(Image credit: ViniSouza128)

The macaw palm is a salt-tolerant tropical palm native to the Caribbean islands of Martinique and Dominica. Its most distinctive feature is the sharp, 4 inch (10 cm.) long spines covering the trunk. The density of these thorns on the upper trunk gives the tree an unusual appearance. Other than the thorns, it has a similar appearance to the queen palm (Syagrus romanzoffianum).

Macaw Palm Info

The macaw palm, Acrocomia aculeata, got its name because its nuts are consumed by the hyacinth macaw, a South American parrot. The tree is also called the grugru palm or the coyol palm. A fermented beverage called coyol wine is made from the tree’s sap. Macaw palm plants are slow growing as seedlings. However, once they get going, they can reach 30 feet (9 m.) tall within five to ten years and can potentially reach 65 feet (20 m.) tall. It has 10 to 12 foot (3-4 m.) long, feathery fronds, and the leaf bases also feature thorns. Spines may wear away on older trees, but young trees certainly have a formidable appearance. Only plant this tree where it will not be a hazard to passersby and pets.

How to Grow Macaw Palm Trees

This species grows in USDA gardening zones 10 and 11. Growing a macaw palm in zone 9 is possible, but the young plants need to be protected from frost until they are established. Zone 9 gardeners in California and Florida have successfully grown this plant. Macaw palm care includes regular watering. Established trees can survive dry conditions but will grow more slowly. The species is quite tolerant of difficult soil conditions including sand, saline soil, and rocky soils. However, it will grow fastest in well-drained soil that is kept moist. To propagate macaw palm, scarify seeds and plant in warm weather above 75 degrees F. (24 C.). Seeds are slow to germinate, and it may take four to six months or more before seedlings appear.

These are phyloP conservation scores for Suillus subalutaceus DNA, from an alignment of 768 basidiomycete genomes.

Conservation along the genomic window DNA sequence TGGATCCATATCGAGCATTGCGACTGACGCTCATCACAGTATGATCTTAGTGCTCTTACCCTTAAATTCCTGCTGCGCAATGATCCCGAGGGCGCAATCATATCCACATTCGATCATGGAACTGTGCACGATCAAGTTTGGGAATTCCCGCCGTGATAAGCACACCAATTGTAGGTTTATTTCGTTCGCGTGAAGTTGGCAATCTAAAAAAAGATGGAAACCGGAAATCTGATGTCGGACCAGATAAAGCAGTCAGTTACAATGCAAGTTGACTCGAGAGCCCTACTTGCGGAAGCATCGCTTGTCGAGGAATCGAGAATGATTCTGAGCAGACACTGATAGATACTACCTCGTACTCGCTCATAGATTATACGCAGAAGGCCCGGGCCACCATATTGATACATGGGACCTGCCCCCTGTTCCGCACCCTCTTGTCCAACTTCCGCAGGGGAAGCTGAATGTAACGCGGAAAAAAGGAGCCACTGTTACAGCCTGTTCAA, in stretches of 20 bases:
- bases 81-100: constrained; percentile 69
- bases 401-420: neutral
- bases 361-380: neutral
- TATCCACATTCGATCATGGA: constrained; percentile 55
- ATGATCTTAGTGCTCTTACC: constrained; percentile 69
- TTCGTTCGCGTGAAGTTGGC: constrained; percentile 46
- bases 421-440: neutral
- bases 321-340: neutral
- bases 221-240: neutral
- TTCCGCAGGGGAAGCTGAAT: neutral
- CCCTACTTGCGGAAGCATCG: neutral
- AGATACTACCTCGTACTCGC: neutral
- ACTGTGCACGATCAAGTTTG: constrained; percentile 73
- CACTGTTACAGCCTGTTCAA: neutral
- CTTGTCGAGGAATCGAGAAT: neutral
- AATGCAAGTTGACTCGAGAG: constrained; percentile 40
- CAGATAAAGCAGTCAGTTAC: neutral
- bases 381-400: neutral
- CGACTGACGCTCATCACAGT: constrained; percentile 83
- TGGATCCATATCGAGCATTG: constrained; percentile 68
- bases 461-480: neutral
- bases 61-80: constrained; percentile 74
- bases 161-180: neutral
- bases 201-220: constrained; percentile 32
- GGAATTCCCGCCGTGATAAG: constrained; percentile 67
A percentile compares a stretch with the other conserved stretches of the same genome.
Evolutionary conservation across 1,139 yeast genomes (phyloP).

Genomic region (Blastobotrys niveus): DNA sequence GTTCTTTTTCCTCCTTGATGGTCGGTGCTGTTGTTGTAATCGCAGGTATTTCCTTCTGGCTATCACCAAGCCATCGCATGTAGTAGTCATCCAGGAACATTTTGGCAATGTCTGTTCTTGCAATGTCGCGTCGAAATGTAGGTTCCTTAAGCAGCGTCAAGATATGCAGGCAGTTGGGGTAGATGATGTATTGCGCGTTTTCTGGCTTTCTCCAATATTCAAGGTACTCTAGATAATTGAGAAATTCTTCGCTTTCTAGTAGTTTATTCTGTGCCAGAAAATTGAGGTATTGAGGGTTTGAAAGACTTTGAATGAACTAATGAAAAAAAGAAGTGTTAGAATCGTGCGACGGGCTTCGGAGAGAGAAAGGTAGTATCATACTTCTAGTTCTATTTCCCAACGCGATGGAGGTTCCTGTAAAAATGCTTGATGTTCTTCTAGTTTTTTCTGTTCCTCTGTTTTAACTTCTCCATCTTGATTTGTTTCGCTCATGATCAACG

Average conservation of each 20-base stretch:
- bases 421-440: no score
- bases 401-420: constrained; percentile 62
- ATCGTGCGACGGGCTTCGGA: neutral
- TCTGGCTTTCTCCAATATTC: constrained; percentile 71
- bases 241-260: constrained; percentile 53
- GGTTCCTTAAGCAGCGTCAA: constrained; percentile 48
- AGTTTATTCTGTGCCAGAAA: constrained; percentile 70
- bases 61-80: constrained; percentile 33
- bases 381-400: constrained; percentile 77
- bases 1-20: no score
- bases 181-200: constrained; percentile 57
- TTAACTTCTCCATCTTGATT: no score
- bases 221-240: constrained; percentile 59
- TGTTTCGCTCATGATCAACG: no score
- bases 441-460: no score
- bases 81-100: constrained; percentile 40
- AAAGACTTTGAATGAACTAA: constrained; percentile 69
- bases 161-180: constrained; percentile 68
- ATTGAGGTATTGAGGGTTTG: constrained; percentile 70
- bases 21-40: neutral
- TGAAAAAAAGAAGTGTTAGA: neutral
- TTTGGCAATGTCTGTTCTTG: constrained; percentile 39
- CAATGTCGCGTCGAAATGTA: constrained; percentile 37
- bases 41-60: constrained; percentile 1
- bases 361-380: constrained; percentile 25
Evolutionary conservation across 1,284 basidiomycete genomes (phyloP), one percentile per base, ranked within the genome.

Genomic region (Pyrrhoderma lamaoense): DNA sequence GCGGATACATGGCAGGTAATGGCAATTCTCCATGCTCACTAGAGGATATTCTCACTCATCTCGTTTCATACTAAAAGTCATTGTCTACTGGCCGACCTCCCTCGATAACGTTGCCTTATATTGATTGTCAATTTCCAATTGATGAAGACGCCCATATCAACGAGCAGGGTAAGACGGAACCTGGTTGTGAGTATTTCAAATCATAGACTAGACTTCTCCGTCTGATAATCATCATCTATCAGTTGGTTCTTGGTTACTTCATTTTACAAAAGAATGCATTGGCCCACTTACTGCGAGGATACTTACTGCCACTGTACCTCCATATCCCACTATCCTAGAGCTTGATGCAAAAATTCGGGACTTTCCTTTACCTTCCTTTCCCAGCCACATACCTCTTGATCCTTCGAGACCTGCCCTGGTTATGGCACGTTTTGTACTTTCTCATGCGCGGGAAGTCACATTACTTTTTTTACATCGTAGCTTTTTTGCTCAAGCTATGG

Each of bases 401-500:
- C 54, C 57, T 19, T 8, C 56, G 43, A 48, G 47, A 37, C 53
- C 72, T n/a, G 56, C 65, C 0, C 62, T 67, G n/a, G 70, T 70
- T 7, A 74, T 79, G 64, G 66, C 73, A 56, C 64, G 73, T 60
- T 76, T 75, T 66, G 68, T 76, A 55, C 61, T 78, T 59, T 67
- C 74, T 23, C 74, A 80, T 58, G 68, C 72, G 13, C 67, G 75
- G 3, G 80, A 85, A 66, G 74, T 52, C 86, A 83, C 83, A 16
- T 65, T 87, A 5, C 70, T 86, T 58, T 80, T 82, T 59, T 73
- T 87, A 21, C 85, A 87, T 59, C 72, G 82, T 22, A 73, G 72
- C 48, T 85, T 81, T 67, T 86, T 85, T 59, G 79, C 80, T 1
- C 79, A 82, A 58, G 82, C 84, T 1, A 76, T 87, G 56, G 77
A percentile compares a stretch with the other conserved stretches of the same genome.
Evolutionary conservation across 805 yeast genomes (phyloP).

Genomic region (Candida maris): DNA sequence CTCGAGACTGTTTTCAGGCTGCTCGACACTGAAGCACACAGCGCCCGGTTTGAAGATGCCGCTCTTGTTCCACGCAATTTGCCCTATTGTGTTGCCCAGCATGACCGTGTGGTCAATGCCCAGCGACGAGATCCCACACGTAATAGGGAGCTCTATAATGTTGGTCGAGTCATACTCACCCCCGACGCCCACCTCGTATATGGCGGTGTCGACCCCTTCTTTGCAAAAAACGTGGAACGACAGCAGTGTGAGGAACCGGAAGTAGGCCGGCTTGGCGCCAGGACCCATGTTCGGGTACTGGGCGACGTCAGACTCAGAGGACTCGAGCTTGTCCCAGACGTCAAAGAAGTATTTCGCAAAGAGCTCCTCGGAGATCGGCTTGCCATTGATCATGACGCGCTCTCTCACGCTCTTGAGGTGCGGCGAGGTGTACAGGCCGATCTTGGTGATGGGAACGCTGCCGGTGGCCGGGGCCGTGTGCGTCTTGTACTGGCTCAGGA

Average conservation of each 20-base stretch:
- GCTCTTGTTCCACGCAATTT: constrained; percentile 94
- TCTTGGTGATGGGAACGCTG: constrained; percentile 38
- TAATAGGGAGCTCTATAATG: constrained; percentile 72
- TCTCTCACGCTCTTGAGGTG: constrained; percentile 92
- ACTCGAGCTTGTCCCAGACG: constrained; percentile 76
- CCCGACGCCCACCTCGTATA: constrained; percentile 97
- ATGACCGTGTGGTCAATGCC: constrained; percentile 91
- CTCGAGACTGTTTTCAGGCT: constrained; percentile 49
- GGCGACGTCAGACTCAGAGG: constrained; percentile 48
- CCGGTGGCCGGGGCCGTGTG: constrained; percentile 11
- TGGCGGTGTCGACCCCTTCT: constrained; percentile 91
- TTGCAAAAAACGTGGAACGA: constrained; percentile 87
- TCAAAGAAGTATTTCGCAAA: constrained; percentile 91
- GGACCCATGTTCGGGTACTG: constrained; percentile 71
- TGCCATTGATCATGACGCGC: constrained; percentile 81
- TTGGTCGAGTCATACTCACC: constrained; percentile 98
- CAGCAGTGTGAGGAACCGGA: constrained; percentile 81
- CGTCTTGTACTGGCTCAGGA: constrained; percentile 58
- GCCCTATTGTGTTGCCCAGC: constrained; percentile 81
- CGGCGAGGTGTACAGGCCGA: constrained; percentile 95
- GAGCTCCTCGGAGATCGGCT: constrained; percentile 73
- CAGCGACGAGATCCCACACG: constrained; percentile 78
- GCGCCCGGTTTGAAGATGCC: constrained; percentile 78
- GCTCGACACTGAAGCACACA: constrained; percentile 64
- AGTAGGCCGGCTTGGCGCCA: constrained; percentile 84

Ilana Goldowitz Jimenez is a scientific and agricultural writer with a B.S. in Plant Sciences from Cornell University and a PhD in Chemical Biology and Infectious Disease from Harvard University.